SL Jaybird is by Smart Little Jerry and out of the mare Peyote Bird by Hickoryote. He was bred by Renee Carter of Santo, Texas, who rode the horse until he was 4.
That’s when Mica Chartier, R.L.’s wife, bought him, in spite of his quirky personality.
“He’s kinda goofy to be around other than in the show pen,” R.L. said. “Everywhere else, he’s a little spooky. He loves his job. He’ll hold a cow, and he’d break his back leg before he’d stop trying to hold a cow.
R.L., who hails from a cutting family, has been training professionally for five years. He said while nothing has been decided, the nice earnings from this show could push them into making a run for the NCHA world finals.
“We were talking about it last night when we made the finals,” he said. “This show, if you won it or were second, it put you up in the mix. I don’t know what we’ll do now. He’s such a good horse. Maybe we’ll go to the bigger of these Mercurias and see how it goes.”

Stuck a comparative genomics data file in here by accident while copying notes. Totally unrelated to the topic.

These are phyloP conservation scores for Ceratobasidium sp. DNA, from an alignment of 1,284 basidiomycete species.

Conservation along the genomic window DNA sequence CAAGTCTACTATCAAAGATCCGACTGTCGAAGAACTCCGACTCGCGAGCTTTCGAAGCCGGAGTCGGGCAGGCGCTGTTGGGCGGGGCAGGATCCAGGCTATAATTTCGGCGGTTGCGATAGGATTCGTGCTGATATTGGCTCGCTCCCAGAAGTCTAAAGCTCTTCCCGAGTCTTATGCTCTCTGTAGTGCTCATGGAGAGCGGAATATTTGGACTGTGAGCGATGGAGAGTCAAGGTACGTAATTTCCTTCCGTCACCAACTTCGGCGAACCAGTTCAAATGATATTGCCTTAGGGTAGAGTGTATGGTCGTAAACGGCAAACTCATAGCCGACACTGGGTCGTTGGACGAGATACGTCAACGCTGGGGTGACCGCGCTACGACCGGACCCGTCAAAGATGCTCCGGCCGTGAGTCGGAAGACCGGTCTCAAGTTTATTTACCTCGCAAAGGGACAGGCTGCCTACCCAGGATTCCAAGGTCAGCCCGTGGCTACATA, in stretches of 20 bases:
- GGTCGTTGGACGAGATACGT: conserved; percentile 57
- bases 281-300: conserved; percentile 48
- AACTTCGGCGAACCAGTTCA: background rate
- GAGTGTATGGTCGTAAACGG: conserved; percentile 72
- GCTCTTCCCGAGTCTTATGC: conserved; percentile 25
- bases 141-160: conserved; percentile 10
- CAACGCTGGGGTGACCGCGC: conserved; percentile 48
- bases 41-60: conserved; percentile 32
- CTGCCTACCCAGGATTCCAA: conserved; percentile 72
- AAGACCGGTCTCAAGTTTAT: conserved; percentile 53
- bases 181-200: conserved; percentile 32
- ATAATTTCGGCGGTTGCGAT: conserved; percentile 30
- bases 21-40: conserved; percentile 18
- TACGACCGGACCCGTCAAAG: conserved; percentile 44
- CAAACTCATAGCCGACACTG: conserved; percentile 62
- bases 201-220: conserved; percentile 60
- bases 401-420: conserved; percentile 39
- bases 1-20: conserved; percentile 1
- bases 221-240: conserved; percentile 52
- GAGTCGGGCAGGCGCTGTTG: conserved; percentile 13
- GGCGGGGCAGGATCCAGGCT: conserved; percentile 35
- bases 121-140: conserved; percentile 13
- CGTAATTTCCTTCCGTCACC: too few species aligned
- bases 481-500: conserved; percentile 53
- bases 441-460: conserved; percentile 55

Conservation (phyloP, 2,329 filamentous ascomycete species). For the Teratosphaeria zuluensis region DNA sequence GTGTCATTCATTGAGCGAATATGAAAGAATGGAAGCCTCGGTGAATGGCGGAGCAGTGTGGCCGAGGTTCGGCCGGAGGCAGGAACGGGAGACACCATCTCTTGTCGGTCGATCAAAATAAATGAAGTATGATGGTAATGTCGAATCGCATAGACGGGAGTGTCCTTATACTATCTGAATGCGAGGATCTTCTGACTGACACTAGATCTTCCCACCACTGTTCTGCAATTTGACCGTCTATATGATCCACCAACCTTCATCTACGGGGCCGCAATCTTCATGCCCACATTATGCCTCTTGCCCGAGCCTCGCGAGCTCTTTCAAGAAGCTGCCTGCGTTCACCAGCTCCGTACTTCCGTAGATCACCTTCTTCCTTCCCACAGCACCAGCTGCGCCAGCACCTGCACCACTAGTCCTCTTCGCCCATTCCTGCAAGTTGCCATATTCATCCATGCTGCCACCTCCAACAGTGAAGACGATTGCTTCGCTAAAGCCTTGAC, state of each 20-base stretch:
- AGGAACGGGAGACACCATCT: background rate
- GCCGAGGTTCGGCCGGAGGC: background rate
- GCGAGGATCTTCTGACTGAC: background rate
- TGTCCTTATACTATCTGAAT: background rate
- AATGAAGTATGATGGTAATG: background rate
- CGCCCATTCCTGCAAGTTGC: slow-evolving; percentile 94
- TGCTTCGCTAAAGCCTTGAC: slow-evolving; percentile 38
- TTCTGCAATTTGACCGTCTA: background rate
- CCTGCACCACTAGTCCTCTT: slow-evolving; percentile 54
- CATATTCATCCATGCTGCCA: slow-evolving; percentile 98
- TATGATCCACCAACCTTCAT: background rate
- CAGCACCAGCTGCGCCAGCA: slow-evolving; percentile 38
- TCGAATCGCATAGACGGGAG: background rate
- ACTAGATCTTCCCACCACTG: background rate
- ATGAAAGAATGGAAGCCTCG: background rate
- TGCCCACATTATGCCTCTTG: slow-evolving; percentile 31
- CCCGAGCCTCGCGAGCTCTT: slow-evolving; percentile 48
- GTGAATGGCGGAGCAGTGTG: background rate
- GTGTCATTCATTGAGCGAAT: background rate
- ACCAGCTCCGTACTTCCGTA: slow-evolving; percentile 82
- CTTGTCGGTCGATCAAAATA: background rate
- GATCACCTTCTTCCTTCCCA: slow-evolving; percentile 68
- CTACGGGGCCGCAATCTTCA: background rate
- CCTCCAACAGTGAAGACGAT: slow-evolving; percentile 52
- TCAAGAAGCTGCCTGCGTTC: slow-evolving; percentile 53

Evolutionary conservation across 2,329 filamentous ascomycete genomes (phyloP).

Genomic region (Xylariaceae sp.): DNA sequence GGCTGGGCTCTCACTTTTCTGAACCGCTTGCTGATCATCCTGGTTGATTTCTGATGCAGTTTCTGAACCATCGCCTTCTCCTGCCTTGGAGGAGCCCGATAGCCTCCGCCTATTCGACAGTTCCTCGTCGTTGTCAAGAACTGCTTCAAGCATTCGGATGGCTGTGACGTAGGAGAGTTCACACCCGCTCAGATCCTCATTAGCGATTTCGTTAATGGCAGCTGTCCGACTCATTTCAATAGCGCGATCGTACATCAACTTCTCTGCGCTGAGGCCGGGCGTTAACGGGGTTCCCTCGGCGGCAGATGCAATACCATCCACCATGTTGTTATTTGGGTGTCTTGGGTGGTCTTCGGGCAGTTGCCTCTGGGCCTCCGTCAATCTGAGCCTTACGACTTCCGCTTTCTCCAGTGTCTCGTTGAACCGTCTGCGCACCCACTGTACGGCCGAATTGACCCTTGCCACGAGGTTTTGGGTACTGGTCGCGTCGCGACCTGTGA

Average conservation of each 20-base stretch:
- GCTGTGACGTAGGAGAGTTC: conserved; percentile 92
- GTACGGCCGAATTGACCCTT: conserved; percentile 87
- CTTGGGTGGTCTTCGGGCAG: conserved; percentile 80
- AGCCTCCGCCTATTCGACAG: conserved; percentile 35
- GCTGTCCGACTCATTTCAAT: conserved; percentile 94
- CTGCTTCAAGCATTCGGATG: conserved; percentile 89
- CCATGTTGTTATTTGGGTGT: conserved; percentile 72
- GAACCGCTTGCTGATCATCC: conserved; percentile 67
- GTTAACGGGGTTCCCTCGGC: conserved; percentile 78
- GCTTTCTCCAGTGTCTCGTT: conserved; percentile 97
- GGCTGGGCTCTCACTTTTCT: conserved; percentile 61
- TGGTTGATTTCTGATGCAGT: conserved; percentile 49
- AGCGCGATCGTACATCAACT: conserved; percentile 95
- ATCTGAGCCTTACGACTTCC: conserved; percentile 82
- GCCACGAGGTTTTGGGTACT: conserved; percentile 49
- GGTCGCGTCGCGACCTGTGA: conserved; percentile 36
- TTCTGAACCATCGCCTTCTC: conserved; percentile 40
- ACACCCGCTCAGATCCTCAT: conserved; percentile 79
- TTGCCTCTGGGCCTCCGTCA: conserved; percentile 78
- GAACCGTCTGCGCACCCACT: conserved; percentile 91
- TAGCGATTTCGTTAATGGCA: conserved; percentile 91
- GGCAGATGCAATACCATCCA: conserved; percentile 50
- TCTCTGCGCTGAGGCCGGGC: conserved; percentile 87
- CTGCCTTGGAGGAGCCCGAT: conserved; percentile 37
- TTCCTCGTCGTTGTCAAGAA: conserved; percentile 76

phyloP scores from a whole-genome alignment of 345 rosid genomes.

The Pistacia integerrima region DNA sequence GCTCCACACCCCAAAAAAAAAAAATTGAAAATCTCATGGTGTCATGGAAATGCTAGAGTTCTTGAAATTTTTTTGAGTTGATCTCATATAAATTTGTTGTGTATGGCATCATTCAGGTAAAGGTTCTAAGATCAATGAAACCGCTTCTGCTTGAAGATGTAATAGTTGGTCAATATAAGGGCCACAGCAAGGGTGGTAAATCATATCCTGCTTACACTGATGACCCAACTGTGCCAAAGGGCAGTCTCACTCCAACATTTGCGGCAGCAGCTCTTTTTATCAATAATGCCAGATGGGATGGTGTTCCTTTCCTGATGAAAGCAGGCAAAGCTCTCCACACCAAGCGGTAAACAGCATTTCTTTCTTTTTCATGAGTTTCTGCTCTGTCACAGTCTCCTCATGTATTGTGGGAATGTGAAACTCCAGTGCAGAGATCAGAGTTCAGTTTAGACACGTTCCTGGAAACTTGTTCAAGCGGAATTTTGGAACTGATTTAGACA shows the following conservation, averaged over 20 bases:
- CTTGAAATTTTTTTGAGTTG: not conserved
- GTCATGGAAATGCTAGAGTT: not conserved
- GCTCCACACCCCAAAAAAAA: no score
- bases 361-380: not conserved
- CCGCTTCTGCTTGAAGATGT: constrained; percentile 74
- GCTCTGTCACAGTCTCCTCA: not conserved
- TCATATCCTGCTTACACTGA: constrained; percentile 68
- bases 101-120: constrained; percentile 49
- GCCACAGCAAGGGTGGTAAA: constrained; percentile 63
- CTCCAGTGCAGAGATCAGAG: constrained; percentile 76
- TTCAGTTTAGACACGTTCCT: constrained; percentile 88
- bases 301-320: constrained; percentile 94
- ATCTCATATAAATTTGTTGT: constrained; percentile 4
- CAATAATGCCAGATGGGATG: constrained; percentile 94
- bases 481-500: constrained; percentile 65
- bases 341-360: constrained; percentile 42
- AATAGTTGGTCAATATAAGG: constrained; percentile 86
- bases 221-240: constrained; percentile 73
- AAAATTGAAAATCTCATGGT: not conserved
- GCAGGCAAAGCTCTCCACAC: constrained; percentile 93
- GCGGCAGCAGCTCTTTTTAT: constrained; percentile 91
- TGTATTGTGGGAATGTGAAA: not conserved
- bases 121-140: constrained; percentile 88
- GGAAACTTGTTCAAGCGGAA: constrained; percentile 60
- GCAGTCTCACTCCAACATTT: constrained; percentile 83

In addition to the Mercuria win, good for a $10,860.40 check, R.L. and Bird were first in AQHA senior cutting, winning a set of spurs.
By Tara Christiansen
When Mary Ann Rapp walked into the herd for the Mercuria-NCHA World Series of Cutting non-pro finals, she had her eye on five cows. Her favorite of the bunch, an Angus-cross, didn’t shape up, but her three of her other picks turned out to be just the adversaries she and Toy Engine needed to clinch the non-pro title at Battle in the Saddle.
Mary Ann and her 6-year-old gray mare cut first in a set of eight, and the Weatherford, Texas, cutter wasn’t too sure that her score of 218 would hold up.